School board cuts spending

Sean C. Morgan

Of The New Era

The District 55 School Board cut appropriations for long-term maintenance and early retirement, in the amounts of $100,000 each, on Monday night.

The reductions were part of a $320,000 cut to the 2008-09 budget based on 1.5 percent in anticipated reductions in state education funding this year.

Other reductions included only hiring “necessary substitutes for the remainder of the year” to save $4,000; spending reductions in “wants” versus “needs,” a savings of about $30,000; reducing technology spending by $10,000; deferring purchase of a new bus for a savings of $68,000; and a waiver from the Expanded Options program this year for a savings of $8,000.

The district can reduce the number of subs it hires this year and still get the work it needs done, Supt. Larry Horton said. The students probably won’t see a difference although staff will.

The district can also reduce what it spends on “wants,” Horton said. He used his computer as an example. It may be four years old and a newer, up-to-date notebook might be nice; but the older computer still works. Rather than replacing it, he’ll keep using the old one.

The $30,000 in savings is just an estimate, he said, but the district has money set aside to buy new computers. For the rest of the year, it will only spend money to replace broken computers.

The Expanded Options program, required by the state, sends at-risk youth to college classes, Horton said. The district can request a waiver from the program for one year.

Six students used the program last year, Sweet Home High School Principal Pat Stineff said.

The budgeted bus purchase was proposed to help handle a higher number of wheelchair-bound students this year, Horton said. The district has an older bus that it can use if needed.

The long-term maintenance fund has a little more than $600,000 in it right now, said Business Manager Kevin Strong. “This really is not true savings. It means we’ll have to spend more in the future because it won’t be gaining any interest.”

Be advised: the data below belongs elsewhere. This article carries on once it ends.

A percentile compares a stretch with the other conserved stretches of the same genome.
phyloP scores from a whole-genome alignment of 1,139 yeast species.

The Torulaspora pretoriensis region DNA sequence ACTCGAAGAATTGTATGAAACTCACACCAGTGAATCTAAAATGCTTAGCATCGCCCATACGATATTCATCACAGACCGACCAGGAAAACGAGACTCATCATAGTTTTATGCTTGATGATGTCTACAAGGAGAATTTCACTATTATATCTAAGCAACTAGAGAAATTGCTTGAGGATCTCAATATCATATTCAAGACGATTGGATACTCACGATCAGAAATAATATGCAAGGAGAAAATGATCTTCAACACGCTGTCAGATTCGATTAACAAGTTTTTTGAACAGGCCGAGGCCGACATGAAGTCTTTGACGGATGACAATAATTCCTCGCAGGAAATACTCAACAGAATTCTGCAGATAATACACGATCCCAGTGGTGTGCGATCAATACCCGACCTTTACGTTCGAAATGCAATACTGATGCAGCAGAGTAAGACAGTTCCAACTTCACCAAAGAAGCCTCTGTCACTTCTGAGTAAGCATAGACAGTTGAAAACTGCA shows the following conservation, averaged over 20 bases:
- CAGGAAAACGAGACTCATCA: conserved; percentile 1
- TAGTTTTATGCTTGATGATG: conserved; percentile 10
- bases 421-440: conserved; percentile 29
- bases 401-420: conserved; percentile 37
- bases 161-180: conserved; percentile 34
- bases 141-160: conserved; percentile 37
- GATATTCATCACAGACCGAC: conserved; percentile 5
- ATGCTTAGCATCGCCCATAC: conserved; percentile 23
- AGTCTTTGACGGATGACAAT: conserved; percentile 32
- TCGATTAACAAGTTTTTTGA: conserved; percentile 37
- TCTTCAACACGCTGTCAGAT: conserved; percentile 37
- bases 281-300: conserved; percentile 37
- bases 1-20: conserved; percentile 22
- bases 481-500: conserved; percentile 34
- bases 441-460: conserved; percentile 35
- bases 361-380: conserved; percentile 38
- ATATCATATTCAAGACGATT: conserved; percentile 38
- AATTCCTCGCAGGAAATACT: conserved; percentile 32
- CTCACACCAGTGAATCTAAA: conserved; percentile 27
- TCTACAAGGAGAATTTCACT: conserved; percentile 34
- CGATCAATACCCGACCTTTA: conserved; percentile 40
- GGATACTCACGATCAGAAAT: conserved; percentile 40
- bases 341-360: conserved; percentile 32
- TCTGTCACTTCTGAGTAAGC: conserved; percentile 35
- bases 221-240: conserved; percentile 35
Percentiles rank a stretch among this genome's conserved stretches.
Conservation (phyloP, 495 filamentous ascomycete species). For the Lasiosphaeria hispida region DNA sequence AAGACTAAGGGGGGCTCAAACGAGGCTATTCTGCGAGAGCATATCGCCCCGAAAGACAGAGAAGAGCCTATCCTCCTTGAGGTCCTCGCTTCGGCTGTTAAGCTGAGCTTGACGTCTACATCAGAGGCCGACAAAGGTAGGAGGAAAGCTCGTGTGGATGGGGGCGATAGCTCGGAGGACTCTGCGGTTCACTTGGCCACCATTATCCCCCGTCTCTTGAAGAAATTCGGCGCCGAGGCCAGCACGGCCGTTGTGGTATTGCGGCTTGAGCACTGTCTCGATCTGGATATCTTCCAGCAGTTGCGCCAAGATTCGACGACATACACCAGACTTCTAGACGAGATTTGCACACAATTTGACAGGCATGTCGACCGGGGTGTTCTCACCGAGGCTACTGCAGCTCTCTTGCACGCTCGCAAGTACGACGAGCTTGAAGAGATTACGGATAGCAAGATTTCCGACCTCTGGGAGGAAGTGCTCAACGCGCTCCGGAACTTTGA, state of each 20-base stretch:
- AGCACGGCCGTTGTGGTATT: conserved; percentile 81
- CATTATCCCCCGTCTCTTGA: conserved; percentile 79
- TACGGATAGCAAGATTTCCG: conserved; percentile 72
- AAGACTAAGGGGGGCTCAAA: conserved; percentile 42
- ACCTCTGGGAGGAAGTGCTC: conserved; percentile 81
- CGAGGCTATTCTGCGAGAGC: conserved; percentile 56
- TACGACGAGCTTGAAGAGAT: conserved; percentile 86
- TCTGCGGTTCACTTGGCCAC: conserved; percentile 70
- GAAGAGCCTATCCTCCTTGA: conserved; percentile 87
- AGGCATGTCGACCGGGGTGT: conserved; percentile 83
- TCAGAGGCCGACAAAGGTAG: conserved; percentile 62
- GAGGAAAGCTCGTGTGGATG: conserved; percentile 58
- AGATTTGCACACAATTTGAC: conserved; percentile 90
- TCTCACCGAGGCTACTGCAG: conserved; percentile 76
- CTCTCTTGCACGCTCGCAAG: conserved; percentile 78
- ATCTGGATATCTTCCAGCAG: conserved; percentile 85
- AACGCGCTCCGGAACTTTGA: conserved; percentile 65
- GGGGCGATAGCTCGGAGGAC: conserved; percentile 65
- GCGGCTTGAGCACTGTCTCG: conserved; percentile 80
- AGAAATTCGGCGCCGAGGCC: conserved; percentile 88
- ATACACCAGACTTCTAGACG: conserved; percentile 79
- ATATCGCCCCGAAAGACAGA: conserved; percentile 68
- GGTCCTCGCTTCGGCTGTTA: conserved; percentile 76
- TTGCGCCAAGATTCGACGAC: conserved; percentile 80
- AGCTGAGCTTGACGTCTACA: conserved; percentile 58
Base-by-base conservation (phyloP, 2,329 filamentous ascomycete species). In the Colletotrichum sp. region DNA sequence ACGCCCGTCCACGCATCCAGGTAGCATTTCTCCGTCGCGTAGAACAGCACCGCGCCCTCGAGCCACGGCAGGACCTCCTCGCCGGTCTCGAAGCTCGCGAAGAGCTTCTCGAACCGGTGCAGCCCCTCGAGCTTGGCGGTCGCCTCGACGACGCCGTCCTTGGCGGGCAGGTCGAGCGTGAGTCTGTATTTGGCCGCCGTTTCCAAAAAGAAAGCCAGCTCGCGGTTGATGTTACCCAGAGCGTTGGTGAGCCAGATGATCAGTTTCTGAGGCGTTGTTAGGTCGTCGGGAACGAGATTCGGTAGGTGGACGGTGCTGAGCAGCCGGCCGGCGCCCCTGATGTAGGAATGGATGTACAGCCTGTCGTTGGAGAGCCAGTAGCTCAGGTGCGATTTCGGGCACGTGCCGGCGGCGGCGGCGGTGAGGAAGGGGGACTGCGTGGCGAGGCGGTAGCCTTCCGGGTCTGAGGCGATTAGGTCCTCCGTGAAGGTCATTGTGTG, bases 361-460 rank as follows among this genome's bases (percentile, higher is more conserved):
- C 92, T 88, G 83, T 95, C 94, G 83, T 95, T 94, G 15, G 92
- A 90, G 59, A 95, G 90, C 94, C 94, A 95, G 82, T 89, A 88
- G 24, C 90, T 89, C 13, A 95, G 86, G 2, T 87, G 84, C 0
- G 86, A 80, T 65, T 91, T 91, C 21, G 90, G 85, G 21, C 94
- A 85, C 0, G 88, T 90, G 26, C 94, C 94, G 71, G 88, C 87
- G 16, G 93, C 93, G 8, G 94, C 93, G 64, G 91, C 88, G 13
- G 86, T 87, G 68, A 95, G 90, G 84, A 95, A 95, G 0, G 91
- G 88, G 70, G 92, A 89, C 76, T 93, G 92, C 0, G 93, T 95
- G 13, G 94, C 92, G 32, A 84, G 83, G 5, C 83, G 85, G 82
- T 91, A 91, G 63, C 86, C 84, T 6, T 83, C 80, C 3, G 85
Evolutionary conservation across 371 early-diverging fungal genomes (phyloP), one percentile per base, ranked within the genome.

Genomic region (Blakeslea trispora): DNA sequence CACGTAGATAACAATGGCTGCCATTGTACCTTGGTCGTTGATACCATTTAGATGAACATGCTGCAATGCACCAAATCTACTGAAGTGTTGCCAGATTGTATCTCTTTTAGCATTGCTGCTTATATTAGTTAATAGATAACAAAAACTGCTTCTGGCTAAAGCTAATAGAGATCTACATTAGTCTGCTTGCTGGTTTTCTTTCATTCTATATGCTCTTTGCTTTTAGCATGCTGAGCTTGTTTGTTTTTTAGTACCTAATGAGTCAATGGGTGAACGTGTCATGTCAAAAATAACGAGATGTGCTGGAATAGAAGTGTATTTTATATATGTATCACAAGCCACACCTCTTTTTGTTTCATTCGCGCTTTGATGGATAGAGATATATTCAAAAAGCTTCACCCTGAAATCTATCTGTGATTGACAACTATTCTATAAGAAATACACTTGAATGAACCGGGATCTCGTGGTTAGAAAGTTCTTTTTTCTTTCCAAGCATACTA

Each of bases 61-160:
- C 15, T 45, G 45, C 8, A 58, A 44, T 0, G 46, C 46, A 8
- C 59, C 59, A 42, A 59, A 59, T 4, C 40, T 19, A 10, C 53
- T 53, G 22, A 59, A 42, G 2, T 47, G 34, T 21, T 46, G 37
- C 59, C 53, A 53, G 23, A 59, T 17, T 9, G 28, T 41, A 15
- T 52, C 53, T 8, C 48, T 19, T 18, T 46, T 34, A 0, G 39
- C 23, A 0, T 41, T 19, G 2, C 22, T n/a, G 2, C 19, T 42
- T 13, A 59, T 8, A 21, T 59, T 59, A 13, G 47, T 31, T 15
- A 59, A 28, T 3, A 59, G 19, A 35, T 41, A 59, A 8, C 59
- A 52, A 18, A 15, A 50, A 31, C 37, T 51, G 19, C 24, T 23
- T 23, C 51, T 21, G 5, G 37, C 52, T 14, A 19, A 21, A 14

Board member Diane Gerson said she was glad the cuts are “as far from the classroom as possible.”

“I really question the wisdom of not putting that money into the long-term maintenance fund,” board member David VanDerlip said. “I’d like to break the cycle of going to the taxpayers for a bond (over deferred maintenance).”

Maintenance can preserve the life of district facilities, he said. He also expressed concerns about not transferring money to the early retirement fund.

All the board is doing, VanDerlip said, is shifting that expense to the future.

“We need to find some other ways to save some money, at least $200,000,” he said.

“I kind of agree with him on that aspect,” board member Chanz Keeney said. “I don’t where else we’d get it.”

The budgeted ending fund balance for this year is $1.2 million, approximately 6 percent of the $20.35 million general fund.

Right now, with the teachers’ contract still unsettled, it is difficult to project where the ending fund balance will be with or without the cuts, Strong said. Enrollment for funding purposes is down about 20 students, representing more than $100,000 in funds.

Next year, that figure is likely to go to 70 students, representing more than $400,000.

“You’re running a situation where you’re going to be at the 5 percent level or below knowing the cliff is next year,” he said.

The board approved the cuts 7-1. VanDerlip voted in opposition. Voting yes were Keeney, Gerson, Dale Keene, Chairman Mike Reynolds, Leena Neuschwander, John Fassler and Jason Redick. Jeff Lynn was absent.

In other business, the board:

– Appointed Dale Keene to succeed Ken Roberts, who resigned last month from position number eight, at-large.

Keene works at Target Distribution Center in Albany. He has lived in Sweet Home for 35 years and has one son, David M. Skeen, attending school in the district at Sweet Home Junior High.

He said he wants “to further the educational goals of the Sweet Home School District. I want to help make this School District the best that it can be.”

He has served on the district’s Strategic Planning Committee, the Crawfordsville Site Council and the PTA.

He is active in Boy Scouts and Highway 20 Church of Christ.

The board appointed him with a vote of 7-0.

Also applying for the position were Melany Glossa, Sweet Home District ranger with the U.S. Forest Service, and Patrick “Larry” Angland, who is retired from construction.

– Set a time of 6 p.m. on Jan. 12 for a public hearing on the Sweet Home Charter School, which must renew its contract with the district this year.